STARING into the terrifying thunderous tumult of the Corryvreckan whirlpool, it's easy to see why its sheer primal energy has fascinated people for centuries.
Now Edinburgh folklorist Stuart McHardy has suggested a startling new theory - that the awe-inspiring natural vortex between the islands of Scarba and Jura in Argyll and Bute was the true origin of the Holy Grail.
At its wildest, some say the whirlpool forms a spectacular swirling cauldron 300 feet wide and 100 feet deep. The cause is hidden beneath the waves – a giant rock pinnacle rising from the depths to within 95 feet of the surface. Water on the seabed is forced upwards when it hits the submerged rock, causing huge waves. The noise can keep the neighbours awake up to 20 miles away.
McHardy believes that the Corryvreckan was, for pre-Christian Picts, a "Mother Goddess" - the Mother of All Fertility Symbols.
"These ancient pagan tribes saw the whirlpool as a giant cauldron - or Grail - of rebirth," he says. "They believed it was the womb of all creation and could even awaken dead warriors. It was literally their Holy Grail."
In his new book On the Trail of the Holy Grail, McHardy writes that incoming Christian monks tried to erase all trace of this ancient way of thinking. They rewrote what they saw as dangerous pagan beliefs, downplaying the regenerative power of femininity, promoting the idea of a single, male God and disguised the religious significance of the whirlpool.
The final blow to the Old Religion is thought to have come from the legendary warrior Arthur, the hammer of the Picts.Historian of the Clan Arthur, Hugh McArthur, believes a 10th century Welsh poem contains cryptic clues that reveal the Corryvreckan's central role in early stories about the Holy Grail. Preiddeu Annwn (The Spoils of Annwfn) describes how King Arthur and three boatloads of warriors sail to the Welsh Otherworld to steal a magical "cauldron of inspiration". Arthur's boats pass through the "gates of Hell" to Caer Sidi (the Fortress of the Fairies) but only seven of his force survive.
McArthur writes: "It is this successful but costly raid on the most unassailable fortress in Britain that made Arthur the living legend that he is today. Arthur overcame the challenge, he sailed over the dragon (whirlpool) to Hell's gate, assailed the mountain, slaughtered the pagans and returned triumphant with the hallowed pagan treasures, leaving an ancient religion reeling from a fatal blow."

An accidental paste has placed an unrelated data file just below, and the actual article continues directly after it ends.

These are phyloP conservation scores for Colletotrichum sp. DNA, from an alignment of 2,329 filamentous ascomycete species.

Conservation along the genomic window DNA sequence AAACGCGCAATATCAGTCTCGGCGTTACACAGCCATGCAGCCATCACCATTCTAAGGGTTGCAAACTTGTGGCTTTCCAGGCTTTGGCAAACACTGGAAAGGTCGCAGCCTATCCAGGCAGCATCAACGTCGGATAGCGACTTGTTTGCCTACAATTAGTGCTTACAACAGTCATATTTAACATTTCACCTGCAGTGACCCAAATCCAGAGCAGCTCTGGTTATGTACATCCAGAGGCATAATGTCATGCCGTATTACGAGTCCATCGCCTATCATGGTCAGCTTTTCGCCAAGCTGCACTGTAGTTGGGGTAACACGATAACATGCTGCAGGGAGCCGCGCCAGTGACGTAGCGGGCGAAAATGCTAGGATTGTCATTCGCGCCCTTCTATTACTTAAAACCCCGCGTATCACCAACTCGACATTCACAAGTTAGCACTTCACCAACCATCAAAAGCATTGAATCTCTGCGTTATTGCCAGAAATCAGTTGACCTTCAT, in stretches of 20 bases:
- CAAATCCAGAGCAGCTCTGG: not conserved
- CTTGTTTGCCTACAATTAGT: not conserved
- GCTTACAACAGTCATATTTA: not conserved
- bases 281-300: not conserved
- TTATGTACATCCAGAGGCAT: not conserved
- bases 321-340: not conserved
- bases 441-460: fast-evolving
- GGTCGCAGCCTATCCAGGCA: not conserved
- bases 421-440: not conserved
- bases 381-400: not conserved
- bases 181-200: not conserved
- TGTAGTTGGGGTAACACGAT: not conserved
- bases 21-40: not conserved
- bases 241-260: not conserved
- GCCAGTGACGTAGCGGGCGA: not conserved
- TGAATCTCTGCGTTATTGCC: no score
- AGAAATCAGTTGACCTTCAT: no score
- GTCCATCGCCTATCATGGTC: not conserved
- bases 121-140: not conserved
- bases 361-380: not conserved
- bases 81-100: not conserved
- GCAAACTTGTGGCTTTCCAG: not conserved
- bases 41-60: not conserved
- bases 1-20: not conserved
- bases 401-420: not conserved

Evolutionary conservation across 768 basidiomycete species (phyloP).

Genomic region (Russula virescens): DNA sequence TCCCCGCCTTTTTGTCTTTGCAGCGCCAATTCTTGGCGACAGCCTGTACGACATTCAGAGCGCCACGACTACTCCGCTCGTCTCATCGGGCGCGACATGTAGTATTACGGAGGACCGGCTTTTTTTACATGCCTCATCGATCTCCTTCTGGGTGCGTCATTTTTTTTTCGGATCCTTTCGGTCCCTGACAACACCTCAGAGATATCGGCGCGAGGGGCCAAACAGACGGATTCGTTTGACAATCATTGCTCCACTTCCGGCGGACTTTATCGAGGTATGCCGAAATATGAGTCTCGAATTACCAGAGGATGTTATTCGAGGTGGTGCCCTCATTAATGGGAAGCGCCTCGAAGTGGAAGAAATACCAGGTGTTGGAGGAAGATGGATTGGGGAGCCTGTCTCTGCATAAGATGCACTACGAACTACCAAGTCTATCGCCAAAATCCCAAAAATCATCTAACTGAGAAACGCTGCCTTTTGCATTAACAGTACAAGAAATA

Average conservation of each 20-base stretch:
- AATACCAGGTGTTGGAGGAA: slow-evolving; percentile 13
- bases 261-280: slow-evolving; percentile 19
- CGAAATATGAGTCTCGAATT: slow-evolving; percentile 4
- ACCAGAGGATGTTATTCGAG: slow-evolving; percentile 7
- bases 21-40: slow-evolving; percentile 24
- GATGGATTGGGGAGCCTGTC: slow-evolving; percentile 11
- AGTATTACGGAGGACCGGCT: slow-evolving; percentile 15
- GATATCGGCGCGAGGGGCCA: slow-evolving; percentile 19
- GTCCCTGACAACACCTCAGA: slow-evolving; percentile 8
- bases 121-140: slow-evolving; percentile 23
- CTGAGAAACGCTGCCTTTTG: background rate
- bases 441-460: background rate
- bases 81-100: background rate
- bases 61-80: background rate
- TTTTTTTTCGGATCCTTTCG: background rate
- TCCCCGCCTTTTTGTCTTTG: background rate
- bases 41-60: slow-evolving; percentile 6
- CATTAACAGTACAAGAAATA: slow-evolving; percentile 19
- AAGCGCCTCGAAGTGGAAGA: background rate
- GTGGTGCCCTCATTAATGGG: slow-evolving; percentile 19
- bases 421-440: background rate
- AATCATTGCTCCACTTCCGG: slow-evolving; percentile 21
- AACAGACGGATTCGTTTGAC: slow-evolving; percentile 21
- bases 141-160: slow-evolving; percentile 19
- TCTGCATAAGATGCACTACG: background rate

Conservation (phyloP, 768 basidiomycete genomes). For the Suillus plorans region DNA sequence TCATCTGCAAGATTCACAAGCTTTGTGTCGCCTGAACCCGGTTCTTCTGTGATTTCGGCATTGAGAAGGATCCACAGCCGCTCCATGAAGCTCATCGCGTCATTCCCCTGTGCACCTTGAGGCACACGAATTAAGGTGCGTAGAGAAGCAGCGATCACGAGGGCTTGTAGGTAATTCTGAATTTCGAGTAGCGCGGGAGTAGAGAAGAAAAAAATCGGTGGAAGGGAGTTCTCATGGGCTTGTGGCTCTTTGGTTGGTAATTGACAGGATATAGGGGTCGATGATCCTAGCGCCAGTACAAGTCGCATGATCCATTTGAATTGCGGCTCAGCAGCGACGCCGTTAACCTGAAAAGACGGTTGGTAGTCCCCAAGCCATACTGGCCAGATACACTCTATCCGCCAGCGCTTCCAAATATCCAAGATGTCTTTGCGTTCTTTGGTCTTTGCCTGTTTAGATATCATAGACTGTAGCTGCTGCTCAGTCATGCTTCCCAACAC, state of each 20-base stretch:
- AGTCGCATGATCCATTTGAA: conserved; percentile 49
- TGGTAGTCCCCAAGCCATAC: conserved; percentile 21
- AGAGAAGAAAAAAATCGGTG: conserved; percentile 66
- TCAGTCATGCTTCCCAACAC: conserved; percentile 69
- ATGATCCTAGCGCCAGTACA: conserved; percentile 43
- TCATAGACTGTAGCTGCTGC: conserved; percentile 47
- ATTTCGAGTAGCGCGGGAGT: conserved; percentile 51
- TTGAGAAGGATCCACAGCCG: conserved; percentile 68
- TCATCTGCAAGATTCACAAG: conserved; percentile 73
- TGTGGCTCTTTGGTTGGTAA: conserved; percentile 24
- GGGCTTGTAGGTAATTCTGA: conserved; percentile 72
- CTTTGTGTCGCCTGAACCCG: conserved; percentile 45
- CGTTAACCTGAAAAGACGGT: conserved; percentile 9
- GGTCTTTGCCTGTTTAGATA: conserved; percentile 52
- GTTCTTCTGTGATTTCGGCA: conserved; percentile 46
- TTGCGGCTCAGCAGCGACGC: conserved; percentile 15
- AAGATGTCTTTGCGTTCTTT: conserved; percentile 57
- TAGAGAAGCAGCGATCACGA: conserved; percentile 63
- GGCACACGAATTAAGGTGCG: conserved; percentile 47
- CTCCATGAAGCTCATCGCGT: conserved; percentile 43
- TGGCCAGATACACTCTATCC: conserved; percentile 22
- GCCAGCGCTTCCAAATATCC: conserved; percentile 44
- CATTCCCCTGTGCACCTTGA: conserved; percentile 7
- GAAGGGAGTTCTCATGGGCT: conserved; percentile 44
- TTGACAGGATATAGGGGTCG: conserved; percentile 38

The "fairies", McArthur suggests, were probably nothing more than the small, painted Pictish warriors who were early settlers on Scarba. In Welsh, "d" sounds "th", making Sidi similar to the Scottish Gaelic sth (fairies). Intriguingly, maps do show a Blr nan Sth (Battlefield of the Fairies) on Scarba's north-east coast.
Even more interestingly, Admiralty charts show that just to the east of the whirlpool the seabed drops away sharply, descending to a narrow pit nearly 700 feet deep. Locals have long known this as "Hell's gate". Horror tales abound of sailors being swept away, sucked under and then forced down into the murky depths by the fast flowing undersea currents.
The eighth-century Welsh monk Nennius, in The History of the Britons, wrote that King Arthur's eighth battle took place at castello Guinnion where the hero carried the image of the Virgin Mary on his shield. Scholars have long been unable to agree on a real-life location for Guinnion, but it could be from an Old Welsh word meaning holy ones. Castello Guinnion would then translate as fortress of the holy ones.More reading
On the Trail of the Holy Grailby Stuart McHardyLuath PressCertainly, if the Picts had sacred treasures to protect, it would have made sense to secure them in the safest spot they could find. The whirlpool provides a formidable natural defence. Perhaps the most sacred site of the Old Religion was a temple for priests or priestesses, protected by the Whirling Goddess?
Three hundred yards north of the Corryvreckan is Camas nam Birneach, a small bay. A few caves nestle in the cliffs high above. This tiny patch of white sand provides the only landing spot on the rugged south-west coast. At the base of the cliff, on a narrow ledge is an abandoned settlement: five square or rectangular buildings obscured by overgrown heather. With no land nearby for growing crops or raising animals, it could not have been a permanent settlement and was probably a seasonal site for people hunting birds, long an important part of islanders' diets.
Stuart McHardy thinks he has discovered the true purpose of this place:
"In the distant past this may have been the site of a temple supplied by boat. Only an in-depth archaeological excavation would reveal the truth, and I'm looking into the possibility of that being done. Perhaps we can find out more about how our far-off ancestors saw their world and hopefully learn from them."
If McHardy's theory is correct, the Holy Grail grew from a truly ancient physical source located in Scotland – a source as dynamic and awesome today as it was in prehistory when humans first encountered it. Centuries of myth-making transformed the Grail into a mystical chalice signifying many things – fertility, enlightenment, religious understanding, but always a quest in which the search is as important as the result.
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The Corryvreckan whirlpool